Roy's Blog: November 2014

November 17, 2014

This is what happens when you say “NO” to people

“Dumb rules” have an extremely negative impact on your customers and your brand; they make you say “NO”.

Dumb rules are rules and policies that are internally focused, serve an internal purpose and make no sense to customers.

They infuriate people and can make them leave, screaming to their friends about the terrible customer service they have experienced.


Rules, policies and procedures are necessary in any organization. The question is for what purpose? Most rule systems in organizations today, however, exist for management control purposes.

The need to ensure consistent behavior. The need to satisfy Internal Audit that costs are being controlled. The need to ensure that the “standards” are being observed.

The problem is, people don’t really care about the rules. They just want to be served in an effective manner to get their wants satisfied. The rules are the organization’s problem.

What if we created YES rules?

Rules that are built to allow customers to get what they want in the manner they want.

Rules that empower frontline employees to Say Yes to whatever reasonable request the customer makes.

Rules to create a dazzling service experience.

Rules that recognize that every person is different and unique in some special way.

Rules that recognize that your brand is ultimately controlled by customers and the conversation they have about an organization.

Sure, rules to control are necessary to ensure the business is run effectively. Financial reporting and cost management require a degree of oversight to meet specific external requirements.

But these “control rules” are so prevalent in organizations today that they have drowned the customer experience.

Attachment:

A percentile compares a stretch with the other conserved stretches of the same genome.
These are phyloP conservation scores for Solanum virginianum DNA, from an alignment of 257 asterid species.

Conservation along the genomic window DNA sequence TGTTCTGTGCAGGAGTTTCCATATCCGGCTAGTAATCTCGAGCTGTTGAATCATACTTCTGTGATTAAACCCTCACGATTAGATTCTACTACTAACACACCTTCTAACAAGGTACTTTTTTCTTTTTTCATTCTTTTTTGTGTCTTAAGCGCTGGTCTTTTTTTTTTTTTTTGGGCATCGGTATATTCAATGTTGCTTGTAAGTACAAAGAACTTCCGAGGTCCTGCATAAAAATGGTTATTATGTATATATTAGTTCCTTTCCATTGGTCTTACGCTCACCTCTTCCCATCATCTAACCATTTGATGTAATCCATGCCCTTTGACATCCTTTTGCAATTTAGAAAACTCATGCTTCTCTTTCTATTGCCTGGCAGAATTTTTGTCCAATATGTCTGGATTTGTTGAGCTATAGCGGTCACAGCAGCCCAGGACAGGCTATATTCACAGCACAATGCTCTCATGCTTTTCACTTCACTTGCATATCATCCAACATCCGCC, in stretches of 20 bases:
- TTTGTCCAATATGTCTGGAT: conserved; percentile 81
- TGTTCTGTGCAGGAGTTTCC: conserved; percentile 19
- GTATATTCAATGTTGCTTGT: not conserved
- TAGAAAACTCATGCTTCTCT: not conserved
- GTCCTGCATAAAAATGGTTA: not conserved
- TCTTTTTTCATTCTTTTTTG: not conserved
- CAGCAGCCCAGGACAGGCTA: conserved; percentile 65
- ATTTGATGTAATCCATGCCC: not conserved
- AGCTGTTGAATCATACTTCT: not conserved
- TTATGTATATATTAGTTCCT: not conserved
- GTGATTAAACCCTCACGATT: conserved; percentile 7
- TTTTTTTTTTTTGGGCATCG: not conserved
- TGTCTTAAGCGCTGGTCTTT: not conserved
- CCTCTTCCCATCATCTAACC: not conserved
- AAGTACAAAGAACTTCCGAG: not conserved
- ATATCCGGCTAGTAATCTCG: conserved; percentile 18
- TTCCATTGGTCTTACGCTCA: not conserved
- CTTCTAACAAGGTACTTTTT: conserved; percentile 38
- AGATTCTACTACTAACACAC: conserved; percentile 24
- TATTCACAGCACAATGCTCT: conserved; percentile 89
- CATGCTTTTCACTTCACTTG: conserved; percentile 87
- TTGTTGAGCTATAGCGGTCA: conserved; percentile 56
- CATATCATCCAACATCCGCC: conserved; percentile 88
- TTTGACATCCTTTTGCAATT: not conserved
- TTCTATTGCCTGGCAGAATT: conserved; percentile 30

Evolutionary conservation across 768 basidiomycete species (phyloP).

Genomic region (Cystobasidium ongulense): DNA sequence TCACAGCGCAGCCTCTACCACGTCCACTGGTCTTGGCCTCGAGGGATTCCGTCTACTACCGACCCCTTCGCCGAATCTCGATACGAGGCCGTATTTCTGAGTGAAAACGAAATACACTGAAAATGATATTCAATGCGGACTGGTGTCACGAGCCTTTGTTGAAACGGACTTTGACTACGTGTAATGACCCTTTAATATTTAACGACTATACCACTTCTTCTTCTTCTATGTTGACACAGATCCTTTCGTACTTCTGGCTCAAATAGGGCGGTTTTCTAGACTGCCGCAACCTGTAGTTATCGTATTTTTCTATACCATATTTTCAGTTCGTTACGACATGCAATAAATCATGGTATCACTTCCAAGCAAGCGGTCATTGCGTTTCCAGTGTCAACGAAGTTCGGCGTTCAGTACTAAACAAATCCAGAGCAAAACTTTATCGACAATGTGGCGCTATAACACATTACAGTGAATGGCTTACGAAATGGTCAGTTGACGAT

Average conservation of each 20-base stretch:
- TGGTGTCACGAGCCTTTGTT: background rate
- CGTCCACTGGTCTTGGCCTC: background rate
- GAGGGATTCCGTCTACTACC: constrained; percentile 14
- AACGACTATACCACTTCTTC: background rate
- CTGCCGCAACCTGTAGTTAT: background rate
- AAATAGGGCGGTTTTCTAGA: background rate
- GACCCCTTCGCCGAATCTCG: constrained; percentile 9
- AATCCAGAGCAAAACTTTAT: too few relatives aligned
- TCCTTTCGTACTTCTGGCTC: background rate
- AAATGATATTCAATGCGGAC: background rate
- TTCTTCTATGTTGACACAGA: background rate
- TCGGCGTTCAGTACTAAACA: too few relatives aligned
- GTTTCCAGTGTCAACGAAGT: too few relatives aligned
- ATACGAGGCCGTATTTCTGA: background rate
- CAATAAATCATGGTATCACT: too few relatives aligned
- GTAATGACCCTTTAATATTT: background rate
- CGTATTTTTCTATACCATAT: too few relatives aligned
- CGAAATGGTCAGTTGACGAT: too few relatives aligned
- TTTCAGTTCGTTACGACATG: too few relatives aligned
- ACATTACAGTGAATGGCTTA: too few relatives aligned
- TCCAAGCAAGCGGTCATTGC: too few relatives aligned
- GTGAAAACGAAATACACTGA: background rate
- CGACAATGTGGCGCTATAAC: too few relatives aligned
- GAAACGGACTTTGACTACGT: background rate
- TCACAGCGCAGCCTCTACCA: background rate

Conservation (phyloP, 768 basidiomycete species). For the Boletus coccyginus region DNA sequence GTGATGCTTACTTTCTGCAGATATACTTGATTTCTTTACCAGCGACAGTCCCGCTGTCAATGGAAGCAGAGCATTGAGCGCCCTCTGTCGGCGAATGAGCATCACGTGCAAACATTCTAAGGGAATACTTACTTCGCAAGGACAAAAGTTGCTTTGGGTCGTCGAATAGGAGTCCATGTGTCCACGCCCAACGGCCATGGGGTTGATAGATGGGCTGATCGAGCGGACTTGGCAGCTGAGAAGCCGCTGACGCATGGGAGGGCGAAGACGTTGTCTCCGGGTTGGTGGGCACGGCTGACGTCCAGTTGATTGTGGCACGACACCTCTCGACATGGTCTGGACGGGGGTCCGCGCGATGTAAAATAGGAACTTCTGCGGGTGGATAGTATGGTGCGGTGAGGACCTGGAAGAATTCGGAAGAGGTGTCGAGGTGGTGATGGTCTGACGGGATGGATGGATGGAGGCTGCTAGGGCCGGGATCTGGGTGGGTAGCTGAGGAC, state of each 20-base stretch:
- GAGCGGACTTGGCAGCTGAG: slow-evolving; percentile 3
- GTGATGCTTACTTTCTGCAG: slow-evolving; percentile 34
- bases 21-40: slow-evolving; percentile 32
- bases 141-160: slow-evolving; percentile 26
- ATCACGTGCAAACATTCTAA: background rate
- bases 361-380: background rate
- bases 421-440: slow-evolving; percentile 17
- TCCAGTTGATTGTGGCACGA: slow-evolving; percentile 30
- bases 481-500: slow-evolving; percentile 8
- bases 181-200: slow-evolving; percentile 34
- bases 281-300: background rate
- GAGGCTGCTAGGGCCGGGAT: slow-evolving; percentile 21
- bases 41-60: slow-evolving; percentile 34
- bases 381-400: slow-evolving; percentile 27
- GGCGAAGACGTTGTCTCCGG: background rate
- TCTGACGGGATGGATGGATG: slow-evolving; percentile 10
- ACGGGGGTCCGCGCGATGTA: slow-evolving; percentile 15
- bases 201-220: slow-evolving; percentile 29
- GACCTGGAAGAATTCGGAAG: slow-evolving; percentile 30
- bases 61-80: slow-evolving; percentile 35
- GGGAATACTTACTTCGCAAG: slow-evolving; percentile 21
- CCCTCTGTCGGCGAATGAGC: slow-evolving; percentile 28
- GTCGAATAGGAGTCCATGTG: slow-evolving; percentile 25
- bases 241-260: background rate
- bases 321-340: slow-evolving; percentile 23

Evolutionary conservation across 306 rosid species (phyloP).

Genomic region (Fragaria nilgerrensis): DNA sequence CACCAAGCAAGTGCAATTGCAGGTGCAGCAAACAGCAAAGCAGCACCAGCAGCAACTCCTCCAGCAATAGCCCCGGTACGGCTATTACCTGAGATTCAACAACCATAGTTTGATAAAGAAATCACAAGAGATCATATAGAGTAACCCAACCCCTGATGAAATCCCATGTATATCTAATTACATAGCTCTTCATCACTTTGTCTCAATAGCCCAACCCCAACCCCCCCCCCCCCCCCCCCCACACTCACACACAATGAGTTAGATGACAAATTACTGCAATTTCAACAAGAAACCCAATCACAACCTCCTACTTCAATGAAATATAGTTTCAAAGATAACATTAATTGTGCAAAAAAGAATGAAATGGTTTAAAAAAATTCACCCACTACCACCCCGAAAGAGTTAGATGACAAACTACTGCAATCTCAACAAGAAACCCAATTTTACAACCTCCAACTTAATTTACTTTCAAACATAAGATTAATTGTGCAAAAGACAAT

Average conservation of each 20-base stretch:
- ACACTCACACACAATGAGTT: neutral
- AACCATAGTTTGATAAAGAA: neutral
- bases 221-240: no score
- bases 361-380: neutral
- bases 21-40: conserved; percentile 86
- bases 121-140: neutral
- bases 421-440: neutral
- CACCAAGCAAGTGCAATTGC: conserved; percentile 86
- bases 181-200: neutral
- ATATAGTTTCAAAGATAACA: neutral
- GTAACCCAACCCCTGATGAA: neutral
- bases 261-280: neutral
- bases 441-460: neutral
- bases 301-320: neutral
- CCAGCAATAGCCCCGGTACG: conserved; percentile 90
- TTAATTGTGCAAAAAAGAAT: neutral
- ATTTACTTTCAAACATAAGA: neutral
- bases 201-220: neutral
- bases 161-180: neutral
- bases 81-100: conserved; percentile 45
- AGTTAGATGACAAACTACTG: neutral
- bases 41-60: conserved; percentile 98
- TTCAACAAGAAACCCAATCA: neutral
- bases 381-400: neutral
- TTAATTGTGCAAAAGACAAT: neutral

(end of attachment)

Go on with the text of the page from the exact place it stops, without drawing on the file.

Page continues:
Neutered it. Destroyed it. The Rule has precedent over the customer.

The rule has sucked the humanity out of many organizations. The internal rule dominates.

Why not engage the customer in designing The rule? Ask them if your approach would dazzle them or annoy them. Ask for their input.

Open your organization to them. Expose your humanity.

Get to YES. Your customers will return the favor.


Check out my BE DiFFERENT or be dead Book Series

  • Posted 11.17.14 at 04:57 am by Roy Osing
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November 10, 2014

Why is pain an important strategic concept?

Simply stated: a brilliant strategy on paper will be a dud unless it is surrounded by flawless execution.

What does this look like?

1. It is messy and inelegant.

2. It suffers a multitude of roadblocks along the way. 

3. It rarely works out the way you planned; alternative approaches are employed on the run.

4. It burns people out; tons of energy is expended to move an inch forward. 

5. “I told you it wouldn’t work” is a persistent din in your face from some people.

6. You rarely hear a “thanks” for your efforts. You need to be able to work in a thankless world.

7. Your family forgets your name because you are rarely home.

One word describes a successful execution track. PAIN. You have to endure it if forward progress is to be achieved.

If strategy without execution is worthless. And successful execution without pain is impossible. It follows, then, that strategy without pain is impossible.

I can’t think of a more strategic concept.

Do you recruit people that have a high PAIN tolerance?

Demonstrated ability to move forward in the face of it? A psychological profile that actually thrives on it?

The ability to teach others how to work effectively with it in their face?

“PAIN LOVERS”. They will make you successful. Hire them. Worship them. Hold them up in regard to others who hopefully will emulate them.


Check out my BE DiFFERENT or be dead Book Series

  • Posted 11.10.14 at 04:30 am by Roy Osing
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November 3, 2014

This is what happens when great leaders lead

How do great leaders lead?

They don’t.

They serve.

They ask “How can I help?”

They measure their effectiveness by how many barriers they bash for frontline folks; they honour the frontline.

Their calendar has hours and hours of walkabout time on it.

They remember people’s names.

They look for opportunities to “attaboy” people.

They never break a promise.

They see themselves at the bottom of the organization chart.

They eat their own dog food.

They encourage imperfection.

They define progress by the number of mistakes made.

They place doing stuff over analyzing stuff to death.

Leaders create “followers” by earning them through the actions they take every day.

Leaders place the heart over the mind….


BE DiFFERENT or be dead Book Series

  • Posted 11.3.14 at 05:18 am by Roy Osing
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